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With the securing of Hue in late February, Task Force X-Ray at Phu
Bai prepared to take the offensive to open Route 1 between Da Nang and
Phu Bai, which had been closed since Tet. On 26 February, Colonel Robert
D. Bonn's 5th Marines began Operation Houston in the Phu Loc and Hai
Van Pass sectors. To carry out the operation, Bohn received the two
battalions from Da Nang relieved by the 27th Marines, his 3d Battalion
and the 2d Battalion, 3d Marines.* In addition, Brigadier General LaHue,
the Task Force X-Ray commander, provided the 5th Marines with operational
control over three U.S. Army battalions, the 1st and 3d Battalions,
327th Infantry and the 2d Battalion, 502d Infantry.17


While the infantry provided security in Operation Houston, Seabees, Marine engineers, and the U.S. Army 35th Engineer Battalion worked on the repairs of Route 1 and its bridges and culverts. According to Marine reports, the VC and NVA during the Tet offensive had damaged or destroyed 20 bridges and 26 culverts along Route 1, largely between Hai Van Pass and Phu Bai. Oddly enough, the enemy pioneers and demolition teams caused relatively little damage in the Hai Van Pass itself, where Route 1 was most vulnerable. On 29 February, the engineers completed the repair work on the final section of Route 1 between Hai Van Pass and Phu Loc. Technically Route 1 was now open throughout the entire length of I Corps. III MAF, nevertheless, postponed the first road convoy from Da Nang to Phu Bai until March.18


With the end of Operation Hue City in sight, General LaHue planned to use the 1st Marines to operate along the area northeast of Phu Bai in order to secure the water route of communication from the mouth of the Perfume River to Hue City. Although the NVA and Viet Cong during the battle for the city, occasionally harassed river traffic along the Perfume River, they never succeeded in cutting this vital logistic lifeline for the allied forces in the city and at Phu Bai. On 12 February, Task Force X-Ray had taken over from the 3d Marine Division the responsibility for the protection of the Naval Support Activity at the Col Co/Tan My LST ramp at the mouth of the Perfume River. From the LST ramp, supplies were either transhipped by truck ro Phu Bai or loaded on board LCUs and smaller river craft for delivery at the LCU Ramp in Hue City. During the month of February, enemy gunners struck 44 of the smaller naval craft and destroyed two LCUs.19


With the closing of Route 1 during much of February and the continuing arrival of Army units in Thua Thien and Quang Tri Provinces, resupply by sea became even more critical. One Marine staff officer later remembered that when the 1st Air Cavalry and the 101st Airborne units first deployed north, "it was touch and go." Fortunately, the Army's 1st Logistical Command together with III MAF and a Navy pontoon causeway unit had already made preparations for the development of a logistic over-the-shore facility along the coast running parallel to Hai Lang in southern Quang Tri Province. Army logistic planners estimated that the Army forces would require, "3,600 tons of supplies daily in an area where existing supply lines were just barely able to keep up with requirements." While work began in February, the new logistical facility, called Wunder Beach, did not become fully operational until mid-March.20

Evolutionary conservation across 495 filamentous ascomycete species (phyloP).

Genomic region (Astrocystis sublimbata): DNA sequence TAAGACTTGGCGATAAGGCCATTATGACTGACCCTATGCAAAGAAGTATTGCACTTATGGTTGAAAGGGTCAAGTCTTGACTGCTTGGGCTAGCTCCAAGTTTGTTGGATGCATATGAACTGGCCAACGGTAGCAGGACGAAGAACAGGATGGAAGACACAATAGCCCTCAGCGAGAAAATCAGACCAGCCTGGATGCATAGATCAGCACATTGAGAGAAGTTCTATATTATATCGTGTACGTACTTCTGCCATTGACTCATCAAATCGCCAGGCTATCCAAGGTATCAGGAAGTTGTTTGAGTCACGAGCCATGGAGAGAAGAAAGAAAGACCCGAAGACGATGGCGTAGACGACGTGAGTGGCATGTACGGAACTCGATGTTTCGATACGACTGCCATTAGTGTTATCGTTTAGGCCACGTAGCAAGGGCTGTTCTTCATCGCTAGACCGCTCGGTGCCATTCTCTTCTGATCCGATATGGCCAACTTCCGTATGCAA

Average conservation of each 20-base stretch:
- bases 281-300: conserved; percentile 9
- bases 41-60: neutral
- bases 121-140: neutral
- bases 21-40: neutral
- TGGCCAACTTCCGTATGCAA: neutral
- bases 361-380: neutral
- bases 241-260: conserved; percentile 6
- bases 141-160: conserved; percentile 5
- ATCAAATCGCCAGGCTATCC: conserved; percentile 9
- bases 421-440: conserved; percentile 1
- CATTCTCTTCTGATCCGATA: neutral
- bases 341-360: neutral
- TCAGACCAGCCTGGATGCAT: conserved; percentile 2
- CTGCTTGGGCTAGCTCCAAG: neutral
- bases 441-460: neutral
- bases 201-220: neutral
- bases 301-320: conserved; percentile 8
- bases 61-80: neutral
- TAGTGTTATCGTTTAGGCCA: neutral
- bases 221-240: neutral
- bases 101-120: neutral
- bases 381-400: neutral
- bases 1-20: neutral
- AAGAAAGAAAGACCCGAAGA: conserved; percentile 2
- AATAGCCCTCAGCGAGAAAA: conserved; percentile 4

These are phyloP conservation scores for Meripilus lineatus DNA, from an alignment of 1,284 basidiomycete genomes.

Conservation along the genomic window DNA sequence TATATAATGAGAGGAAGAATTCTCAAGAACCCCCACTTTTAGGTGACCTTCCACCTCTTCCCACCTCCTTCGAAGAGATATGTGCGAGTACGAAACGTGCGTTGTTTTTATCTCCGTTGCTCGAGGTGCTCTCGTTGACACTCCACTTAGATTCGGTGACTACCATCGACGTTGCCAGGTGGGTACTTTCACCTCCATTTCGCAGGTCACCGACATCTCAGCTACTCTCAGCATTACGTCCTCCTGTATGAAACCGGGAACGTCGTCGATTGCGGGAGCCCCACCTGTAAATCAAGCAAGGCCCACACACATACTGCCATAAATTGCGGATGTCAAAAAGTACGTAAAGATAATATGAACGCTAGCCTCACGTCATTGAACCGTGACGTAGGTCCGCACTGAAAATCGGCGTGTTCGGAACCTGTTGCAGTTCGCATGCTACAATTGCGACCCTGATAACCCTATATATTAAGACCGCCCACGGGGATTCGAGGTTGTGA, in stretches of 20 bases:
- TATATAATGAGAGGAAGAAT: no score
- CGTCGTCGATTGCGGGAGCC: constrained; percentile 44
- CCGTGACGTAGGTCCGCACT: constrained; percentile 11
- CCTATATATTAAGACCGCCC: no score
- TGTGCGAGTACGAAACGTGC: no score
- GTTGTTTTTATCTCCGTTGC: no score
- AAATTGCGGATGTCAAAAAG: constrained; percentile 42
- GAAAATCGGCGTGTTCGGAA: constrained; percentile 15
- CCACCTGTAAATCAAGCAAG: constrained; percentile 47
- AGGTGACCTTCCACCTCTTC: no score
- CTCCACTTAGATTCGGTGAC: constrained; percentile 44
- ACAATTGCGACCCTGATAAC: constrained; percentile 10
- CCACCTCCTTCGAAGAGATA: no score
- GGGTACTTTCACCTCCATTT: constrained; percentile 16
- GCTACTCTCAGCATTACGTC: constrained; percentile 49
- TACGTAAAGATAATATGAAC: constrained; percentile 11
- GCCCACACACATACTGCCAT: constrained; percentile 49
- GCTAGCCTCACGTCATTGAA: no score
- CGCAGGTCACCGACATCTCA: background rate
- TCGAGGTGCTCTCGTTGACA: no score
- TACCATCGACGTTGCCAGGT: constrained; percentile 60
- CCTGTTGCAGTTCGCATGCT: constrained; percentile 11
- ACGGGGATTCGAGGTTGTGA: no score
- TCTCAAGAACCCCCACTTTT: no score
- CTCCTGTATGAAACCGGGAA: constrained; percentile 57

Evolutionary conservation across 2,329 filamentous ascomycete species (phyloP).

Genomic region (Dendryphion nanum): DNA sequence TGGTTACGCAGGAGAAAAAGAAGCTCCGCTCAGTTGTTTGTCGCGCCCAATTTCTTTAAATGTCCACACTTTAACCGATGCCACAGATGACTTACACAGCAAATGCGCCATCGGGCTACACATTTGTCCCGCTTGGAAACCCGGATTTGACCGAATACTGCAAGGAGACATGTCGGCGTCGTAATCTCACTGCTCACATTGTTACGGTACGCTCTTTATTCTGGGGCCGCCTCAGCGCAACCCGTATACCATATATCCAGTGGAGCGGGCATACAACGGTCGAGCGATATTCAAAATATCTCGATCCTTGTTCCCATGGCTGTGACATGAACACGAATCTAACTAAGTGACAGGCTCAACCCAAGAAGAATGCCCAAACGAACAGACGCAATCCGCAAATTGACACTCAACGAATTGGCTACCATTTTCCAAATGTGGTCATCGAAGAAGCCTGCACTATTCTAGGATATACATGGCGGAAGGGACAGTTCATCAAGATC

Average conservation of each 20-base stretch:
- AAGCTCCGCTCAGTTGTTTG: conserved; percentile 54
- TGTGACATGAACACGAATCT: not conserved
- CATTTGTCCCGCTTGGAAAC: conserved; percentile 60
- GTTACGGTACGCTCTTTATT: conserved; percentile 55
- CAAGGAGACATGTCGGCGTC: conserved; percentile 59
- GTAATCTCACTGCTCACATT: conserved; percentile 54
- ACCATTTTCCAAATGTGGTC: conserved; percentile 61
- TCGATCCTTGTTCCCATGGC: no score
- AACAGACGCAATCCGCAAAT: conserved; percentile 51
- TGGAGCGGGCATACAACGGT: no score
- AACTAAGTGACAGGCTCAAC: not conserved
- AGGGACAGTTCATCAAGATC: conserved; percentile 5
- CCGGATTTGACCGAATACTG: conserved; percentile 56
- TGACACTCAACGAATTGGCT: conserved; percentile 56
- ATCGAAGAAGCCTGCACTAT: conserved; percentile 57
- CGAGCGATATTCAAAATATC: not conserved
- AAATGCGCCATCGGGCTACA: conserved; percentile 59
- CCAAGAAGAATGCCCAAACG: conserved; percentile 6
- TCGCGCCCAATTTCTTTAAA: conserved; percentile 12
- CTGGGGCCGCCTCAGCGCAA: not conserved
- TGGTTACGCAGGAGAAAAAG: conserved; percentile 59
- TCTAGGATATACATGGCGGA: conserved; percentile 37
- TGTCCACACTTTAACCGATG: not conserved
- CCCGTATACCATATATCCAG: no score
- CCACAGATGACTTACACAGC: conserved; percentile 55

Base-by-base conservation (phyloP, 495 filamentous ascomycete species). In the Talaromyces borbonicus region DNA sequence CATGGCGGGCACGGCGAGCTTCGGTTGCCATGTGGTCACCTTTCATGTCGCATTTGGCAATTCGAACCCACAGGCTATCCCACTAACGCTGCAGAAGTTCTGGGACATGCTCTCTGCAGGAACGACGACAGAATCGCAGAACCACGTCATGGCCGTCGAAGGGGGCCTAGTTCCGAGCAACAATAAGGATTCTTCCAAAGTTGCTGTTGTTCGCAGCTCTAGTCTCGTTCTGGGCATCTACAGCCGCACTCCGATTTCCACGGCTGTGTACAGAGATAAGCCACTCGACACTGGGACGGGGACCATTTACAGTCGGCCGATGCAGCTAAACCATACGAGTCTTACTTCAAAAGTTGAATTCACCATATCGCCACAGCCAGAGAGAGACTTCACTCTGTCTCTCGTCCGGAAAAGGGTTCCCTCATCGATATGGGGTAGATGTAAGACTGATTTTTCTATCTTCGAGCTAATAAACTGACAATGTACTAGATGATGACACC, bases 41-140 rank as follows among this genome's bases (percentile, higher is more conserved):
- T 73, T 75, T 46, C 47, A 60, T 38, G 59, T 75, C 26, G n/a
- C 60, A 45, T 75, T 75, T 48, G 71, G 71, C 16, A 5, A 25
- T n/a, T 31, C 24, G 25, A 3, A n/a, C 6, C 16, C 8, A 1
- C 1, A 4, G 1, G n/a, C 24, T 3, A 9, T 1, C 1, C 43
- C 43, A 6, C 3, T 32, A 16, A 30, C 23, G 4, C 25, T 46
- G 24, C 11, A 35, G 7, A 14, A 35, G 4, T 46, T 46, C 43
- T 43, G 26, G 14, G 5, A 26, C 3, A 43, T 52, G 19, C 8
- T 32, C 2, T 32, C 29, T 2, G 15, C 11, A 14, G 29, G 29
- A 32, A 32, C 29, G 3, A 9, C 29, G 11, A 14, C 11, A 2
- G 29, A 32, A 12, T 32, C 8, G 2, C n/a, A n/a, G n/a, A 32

During February, the 1st Air Cavalry Division continued Operation
Jeb Stuart in northern Thua Thien and southern Quang Tri Provinces.
While operating to some extent in enemy Base Areas 114 and
101, the division confined most of its activity to the battle
for Hue City, the establishment of Camp Evans, and the buildup of its
forces near Quang Tri City at Hai Lang." Indicative of the growing influence
of the Army in this sector, the 1st Air Cavalry took over more of the
3d Marine Division area of operations. On 16 February, the Cavalry's
1st Brigade assumed operational control of the 1st Battalion, 3d Marines
and responsibility for the 3d Marines' former Osceola II tactical area
near Quang Tri. While the 3d Marines, with only rear echelon troops
attached to it, still remained accountable for the interior defense
of the new Quang Tri base and airfield, the Army's 1st Brigade now provided
the protection to the approaches for both the Marine base and the new
Army bases at Hai Lang and Wunder Beach.21

* The other two battalions of the 5th Marines, the 1st and 2d Battalions,
were attached to the 1st Marines in Operation Hue City. See Chapter
12.

** During the month, the 1st Air Cavalry consisted of its 1st Brigade
at Hai Lang; the 2d Brigade, 101st Airborne Division at Camp Evans;
and its 3d Brigade taking part in the battle for Hue, although still
nominally part of Operation Jeb Stuart. The division's participation
in the battle for Hue, which was included in its overall statistics
for Jeb Stuart, accounted for nearly half of the 1st Cavalry's 1,167
casualties for the month as well the reportedly 2,000 losses it inflicted
on the enemy for the month. The 1st Air Cavalry's 2d Brigade was slated
to relieve the 101st Airborne's 2d Brigade at Camp Evans in March. III
MAF ComdC, Feb68; Waldron and Beavers, "The Critical Year, 1968," pp.
19-20. See also Chapter 12.





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